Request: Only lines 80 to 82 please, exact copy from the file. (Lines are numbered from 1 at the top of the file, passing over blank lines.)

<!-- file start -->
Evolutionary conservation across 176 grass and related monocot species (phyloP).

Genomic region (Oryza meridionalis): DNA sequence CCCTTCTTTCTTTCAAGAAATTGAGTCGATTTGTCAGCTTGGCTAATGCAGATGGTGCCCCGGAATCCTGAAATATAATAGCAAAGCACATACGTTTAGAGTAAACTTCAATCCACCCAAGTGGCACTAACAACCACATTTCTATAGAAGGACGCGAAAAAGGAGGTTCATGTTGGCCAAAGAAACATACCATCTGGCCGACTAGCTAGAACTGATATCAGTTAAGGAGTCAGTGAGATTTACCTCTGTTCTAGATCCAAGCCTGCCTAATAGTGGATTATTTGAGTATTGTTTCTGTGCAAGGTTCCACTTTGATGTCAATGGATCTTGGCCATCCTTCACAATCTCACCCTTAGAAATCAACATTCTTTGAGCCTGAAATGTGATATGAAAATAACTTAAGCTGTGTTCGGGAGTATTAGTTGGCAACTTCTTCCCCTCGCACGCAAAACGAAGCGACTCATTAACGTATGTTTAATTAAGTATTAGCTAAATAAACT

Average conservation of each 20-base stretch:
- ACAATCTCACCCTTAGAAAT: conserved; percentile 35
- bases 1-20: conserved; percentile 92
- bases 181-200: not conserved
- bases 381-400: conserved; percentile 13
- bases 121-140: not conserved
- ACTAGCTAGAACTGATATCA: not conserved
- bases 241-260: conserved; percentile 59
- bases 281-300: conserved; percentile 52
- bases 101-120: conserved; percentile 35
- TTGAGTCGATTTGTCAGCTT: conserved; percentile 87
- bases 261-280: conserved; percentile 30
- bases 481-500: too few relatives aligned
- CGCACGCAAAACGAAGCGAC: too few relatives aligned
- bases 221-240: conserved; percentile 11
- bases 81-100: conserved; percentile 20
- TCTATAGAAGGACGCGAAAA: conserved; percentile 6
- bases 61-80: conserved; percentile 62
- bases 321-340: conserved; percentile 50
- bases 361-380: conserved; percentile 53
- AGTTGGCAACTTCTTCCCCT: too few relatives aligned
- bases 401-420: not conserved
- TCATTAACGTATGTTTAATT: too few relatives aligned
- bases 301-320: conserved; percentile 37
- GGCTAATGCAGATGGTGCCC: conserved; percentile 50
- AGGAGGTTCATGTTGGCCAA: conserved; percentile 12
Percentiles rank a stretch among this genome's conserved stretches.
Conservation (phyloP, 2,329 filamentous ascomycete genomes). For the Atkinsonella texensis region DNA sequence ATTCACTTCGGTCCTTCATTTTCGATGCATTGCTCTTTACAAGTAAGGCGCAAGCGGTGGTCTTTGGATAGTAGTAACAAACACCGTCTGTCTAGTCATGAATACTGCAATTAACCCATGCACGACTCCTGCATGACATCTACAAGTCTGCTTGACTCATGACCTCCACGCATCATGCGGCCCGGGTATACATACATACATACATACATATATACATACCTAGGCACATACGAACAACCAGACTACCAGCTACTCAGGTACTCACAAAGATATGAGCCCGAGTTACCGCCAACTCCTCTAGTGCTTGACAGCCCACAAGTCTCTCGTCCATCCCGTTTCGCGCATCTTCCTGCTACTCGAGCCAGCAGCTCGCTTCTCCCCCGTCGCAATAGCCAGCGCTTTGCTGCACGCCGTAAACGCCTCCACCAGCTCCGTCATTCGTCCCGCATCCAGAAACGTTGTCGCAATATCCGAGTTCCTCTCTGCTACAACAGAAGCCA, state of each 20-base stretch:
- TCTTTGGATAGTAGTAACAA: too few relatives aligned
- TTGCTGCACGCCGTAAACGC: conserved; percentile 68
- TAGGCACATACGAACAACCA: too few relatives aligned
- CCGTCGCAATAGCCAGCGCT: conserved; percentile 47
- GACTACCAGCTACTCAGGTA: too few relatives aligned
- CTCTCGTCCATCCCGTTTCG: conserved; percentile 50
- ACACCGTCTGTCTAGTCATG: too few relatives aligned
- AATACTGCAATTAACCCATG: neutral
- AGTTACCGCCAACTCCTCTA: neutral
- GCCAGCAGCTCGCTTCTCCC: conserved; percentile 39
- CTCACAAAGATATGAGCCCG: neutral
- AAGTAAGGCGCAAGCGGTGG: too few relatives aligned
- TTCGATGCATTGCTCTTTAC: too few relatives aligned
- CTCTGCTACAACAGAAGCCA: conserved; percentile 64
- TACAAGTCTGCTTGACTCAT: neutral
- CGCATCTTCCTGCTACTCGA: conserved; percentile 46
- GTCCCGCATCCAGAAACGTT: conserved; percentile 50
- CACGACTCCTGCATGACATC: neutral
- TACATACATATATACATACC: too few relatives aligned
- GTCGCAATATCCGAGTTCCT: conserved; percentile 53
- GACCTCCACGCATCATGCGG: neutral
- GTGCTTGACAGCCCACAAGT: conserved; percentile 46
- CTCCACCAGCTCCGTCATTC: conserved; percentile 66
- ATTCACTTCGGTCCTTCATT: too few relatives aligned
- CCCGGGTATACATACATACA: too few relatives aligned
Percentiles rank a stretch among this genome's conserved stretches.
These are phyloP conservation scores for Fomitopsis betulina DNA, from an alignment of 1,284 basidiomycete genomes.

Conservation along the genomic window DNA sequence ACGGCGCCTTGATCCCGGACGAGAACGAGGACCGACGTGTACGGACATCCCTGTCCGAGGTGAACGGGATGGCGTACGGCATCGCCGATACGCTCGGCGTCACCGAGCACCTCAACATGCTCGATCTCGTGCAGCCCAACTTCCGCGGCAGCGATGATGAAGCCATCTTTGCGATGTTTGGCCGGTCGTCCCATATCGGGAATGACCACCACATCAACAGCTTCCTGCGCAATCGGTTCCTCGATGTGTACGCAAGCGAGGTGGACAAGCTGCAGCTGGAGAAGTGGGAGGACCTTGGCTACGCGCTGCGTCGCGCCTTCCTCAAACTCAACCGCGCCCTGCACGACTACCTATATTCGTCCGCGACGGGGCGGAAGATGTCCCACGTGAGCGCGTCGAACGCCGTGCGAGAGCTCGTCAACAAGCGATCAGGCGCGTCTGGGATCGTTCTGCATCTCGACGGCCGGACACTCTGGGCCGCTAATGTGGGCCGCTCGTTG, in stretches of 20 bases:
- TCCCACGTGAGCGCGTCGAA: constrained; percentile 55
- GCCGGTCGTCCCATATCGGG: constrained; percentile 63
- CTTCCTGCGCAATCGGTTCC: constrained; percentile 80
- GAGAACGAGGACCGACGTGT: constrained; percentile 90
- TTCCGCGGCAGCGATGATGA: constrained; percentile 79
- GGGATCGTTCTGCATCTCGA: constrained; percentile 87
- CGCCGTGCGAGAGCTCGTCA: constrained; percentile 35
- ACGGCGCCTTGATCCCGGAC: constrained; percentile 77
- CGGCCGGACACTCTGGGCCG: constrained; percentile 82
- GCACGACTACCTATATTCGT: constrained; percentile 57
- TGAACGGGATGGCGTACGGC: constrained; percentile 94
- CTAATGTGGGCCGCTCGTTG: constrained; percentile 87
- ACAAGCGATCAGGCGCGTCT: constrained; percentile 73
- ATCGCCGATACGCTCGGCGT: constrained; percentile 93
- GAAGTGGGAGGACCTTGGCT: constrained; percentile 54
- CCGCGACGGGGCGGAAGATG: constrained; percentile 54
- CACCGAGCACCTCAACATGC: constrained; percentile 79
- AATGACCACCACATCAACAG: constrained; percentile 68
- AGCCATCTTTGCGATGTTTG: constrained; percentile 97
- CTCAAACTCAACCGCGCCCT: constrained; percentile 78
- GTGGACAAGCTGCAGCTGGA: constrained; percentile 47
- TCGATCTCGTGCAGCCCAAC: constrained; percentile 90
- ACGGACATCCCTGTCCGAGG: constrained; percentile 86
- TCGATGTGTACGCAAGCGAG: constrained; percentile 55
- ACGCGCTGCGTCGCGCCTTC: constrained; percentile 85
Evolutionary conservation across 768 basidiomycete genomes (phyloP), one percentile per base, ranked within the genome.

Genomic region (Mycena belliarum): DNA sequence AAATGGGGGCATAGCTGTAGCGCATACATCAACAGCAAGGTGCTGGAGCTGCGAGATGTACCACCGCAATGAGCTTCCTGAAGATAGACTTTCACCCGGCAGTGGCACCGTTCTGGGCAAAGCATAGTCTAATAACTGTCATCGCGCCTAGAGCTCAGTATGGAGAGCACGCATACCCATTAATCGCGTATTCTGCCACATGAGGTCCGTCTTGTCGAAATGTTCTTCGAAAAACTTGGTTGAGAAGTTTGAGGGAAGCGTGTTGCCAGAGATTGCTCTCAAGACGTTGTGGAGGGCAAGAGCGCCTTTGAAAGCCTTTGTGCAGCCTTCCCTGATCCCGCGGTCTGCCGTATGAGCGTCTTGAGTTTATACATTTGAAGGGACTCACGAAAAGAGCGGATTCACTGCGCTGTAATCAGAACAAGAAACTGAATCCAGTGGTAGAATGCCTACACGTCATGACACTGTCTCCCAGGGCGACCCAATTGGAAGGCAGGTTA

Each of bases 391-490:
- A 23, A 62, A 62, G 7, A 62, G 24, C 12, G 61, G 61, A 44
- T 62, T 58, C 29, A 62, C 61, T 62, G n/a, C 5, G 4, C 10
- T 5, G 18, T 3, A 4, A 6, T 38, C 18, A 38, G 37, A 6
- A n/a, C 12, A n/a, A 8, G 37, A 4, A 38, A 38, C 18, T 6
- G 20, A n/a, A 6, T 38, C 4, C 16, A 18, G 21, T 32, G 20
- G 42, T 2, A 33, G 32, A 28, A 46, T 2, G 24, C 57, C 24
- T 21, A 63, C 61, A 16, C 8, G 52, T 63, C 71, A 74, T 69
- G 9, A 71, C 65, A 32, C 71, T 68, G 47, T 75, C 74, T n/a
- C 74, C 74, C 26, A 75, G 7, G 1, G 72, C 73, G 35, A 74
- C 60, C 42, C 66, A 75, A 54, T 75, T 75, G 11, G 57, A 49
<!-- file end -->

- TCGATCTCGTGCAGCCCAAC: constrained; percentile 90
- ACGGACATCCCTGTCCGAGG: constrained; percentile 86
- TCGATGTGTACGCAAGCGAG: constrained; percentile 55